In my mental model of Silicon Valley, the first “tree” was Fairchild Semiconductor (founded in 1957) which begat Intel (founded 1968) which begat Apple (1976) and Oracle (1977), which begat Sun (1982), Silicon Graphics (1981), and Cisco (1984) which begat Siebel (1993) and Netscape (1994), which begat Yahoo! (1995) and eBay (1995), which begat Google (1998) and PayPal (1998), which begat YouTube (2005), Facebook (2004), and LinkedIn (2003) which begat Twitter (2006) and Zynga (2007), which begat Square (2010), Dropbox (2008), and many more.
If I left out important foundational companies of this mental model, please forgive me. That was not meant to be a comprehensive history. It was meant to illustrate how this evolutionary scenario plays out over time.
If you drill down a bit deeper, you see that the founders, investors and early employees generate a tremendous amount of wealth from these big successes. The later employees don’t make as much wealth but they do learn a ton and make enough money that they don’t need to work for someone else and so they strike out on their own and are often funded by the folks who made the big money in the prior startup. That’s how the seed drops from the tree and starts a new tree growing. This continues on and on and on.
If you look at that history of silicon valley, you see that in the forty year history (since Intel’s formation), there have been close to ten cycles of maturation and new company formation, and those cycles are getting shorter and the number of important foundational companies that are formed each cycle are increasing.
That makes total sense since this darwinian evolutionary model is non linear. One company begets two and those two companies beget four, and so on and so forth. Of course there are exogenous factors that also play out, like technology changes, financial market cycles, and the availability and cost of talent, and they impact how fast the startup hub economy expands.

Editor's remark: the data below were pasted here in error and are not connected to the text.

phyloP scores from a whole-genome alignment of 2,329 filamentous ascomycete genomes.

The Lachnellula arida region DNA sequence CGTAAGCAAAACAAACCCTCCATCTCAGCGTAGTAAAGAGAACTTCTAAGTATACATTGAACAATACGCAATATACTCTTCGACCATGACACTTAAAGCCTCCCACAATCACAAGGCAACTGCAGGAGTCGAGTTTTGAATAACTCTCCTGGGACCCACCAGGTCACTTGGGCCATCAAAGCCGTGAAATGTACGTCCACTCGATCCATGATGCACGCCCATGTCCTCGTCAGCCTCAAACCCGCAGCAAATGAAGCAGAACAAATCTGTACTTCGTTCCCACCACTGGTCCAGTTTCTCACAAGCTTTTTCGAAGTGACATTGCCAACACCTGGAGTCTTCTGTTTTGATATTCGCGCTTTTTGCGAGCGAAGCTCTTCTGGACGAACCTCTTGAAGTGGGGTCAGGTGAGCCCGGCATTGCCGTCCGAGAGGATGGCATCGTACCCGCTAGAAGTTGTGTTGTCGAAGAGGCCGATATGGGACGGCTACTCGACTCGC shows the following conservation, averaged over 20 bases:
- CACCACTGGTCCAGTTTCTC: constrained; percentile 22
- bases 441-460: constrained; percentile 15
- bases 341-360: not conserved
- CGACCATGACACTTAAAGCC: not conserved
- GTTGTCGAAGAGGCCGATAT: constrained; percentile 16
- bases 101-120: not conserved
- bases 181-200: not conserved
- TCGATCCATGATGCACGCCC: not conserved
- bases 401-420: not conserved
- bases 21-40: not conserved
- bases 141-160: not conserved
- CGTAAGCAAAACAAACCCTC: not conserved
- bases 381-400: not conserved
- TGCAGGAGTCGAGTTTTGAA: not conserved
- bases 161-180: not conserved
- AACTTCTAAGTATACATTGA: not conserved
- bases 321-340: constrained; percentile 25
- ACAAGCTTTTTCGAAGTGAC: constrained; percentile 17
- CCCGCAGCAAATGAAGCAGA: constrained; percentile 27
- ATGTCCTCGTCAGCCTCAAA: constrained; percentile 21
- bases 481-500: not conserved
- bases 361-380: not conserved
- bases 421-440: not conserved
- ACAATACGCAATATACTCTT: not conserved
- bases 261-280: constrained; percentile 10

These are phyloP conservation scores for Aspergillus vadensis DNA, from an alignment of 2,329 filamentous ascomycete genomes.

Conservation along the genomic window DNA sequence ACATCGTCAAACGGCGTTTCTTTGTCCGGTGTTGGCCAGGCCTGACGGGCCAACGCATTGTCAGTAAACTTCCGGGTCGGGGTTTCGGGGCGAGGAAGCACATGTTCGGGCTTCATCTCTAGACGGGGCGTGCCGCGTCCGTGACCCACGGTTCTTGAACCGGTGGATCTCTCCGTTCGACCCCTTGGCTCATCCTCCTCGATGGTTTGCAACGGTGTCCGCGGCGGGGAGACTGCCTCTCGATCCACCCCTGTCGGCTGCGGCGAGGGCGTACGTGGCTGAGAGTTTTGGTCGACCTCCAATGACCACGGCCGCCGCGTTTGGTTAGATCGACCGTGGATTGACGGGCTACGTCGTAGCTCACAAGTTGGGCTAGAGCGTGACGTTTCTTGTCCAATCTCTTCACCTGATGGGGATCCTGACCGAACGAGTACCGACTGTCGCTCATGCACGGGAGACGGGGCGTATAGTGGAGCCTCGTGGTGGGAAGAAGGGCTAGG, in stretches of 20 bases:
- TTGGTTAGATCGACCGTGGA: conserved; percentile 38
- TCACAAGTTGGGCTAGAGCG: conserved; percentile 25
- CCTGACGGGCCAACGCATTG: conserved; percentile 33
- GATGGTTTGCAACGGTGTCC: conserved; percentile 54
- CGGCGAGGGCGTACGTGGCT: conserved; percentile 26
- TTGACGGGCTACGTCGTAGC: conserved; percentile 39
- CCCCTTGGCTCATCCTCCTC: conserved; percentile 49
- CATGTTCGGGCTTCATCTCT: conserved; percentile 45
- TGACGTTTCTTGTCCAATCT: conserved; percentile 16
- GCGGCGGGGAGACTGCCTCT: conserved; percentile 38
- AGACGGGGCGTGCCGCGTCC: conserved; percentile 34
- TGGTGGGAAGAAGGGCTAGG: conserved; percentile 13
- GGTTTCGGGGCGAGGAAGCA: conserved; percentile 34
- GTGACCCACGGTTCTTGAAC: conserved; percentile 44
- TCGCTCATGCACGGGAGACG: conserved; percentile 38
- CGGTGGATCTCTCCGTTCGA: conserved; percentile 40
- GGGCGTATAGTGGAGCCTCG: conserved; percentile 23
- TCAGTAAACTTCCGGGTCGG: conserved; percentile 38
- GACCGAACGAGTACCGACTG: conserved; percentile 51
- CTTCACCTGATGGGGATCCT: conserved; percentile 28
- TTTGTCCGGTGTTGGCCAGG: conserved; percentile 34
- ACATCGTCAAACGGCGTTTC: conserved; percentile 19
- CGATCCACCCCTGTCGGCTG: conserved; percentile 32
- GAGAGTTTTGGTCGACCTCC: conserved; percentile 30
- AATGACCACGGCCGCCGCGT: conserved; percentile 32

This darwinian evolutionary model of startup hub development is not limited to silicon valley. We have seen it play out in other places, most notably Boston, and increasingly in NYC. It is also playing out in markets like Boulder Colorado and Austin Texas and many other parts of the US and many parts of the world.
When I look at a startup hub, I like to figure out what the “Fairchild Semiconductor” of that market was and when it got started. That tells me how far along the development cycle that startup hub is. In NYC, that was Doubleclick which was founded in 1996, the same year as my first venture capital firm, Flatiron Partners, which was founded on two premises, that the Internet would be big and that NYC would be an important locus of Internet innovation. We did not invest in Doubleclick (sadly) but we did invest in a lot of interesting Internet companies in NYC in the late 90s.
So NYC’s startub ecosystem is 16 years old now. And we are two cycles in. The companies that are getting started and funded right now in NYC are akin to the Apple/Oracle stage of silicon valley. If you want to push, you could suggest that we are three cycles in now and the companies that are getting funded right now are akin to the Sun/Silicon Graphics/Cisco era. That might be right.
But in any case, NYC’s tech sector is not anywhere close in terms of fertility to silicon valley. It will be there in another 25 to 30 years. And silicon valley will be even further along.
Unless, of course, something else happens.
The technological revolution that preceded the digital revolution was autos and airplanes. They were invented in the late 19th and early 20th centuries and the first commercial startups emerged in the first decade of the 20th century. The auto/airplane revolution played out until the 1960s/1970s. That suggests that a technology revolution lasts around 75 years.
The transistor was invented in the late 1940s and by 1958 we had commercial startups working on the technology. So if this revolution is anything like the last, the next big thing will be invented any day now and within a decade or two we will be on to the next technology revolution.
And in that case, all bets are off. Silicon Valley could become the next Detroit and who knows what will be the next Silicon Valley.
But of course, all of this is conjecture. History doesn’t repeat itself. But it does rhyme. That comes from Samuel Clemens (aka Mark Twain). One of my favorite people ever.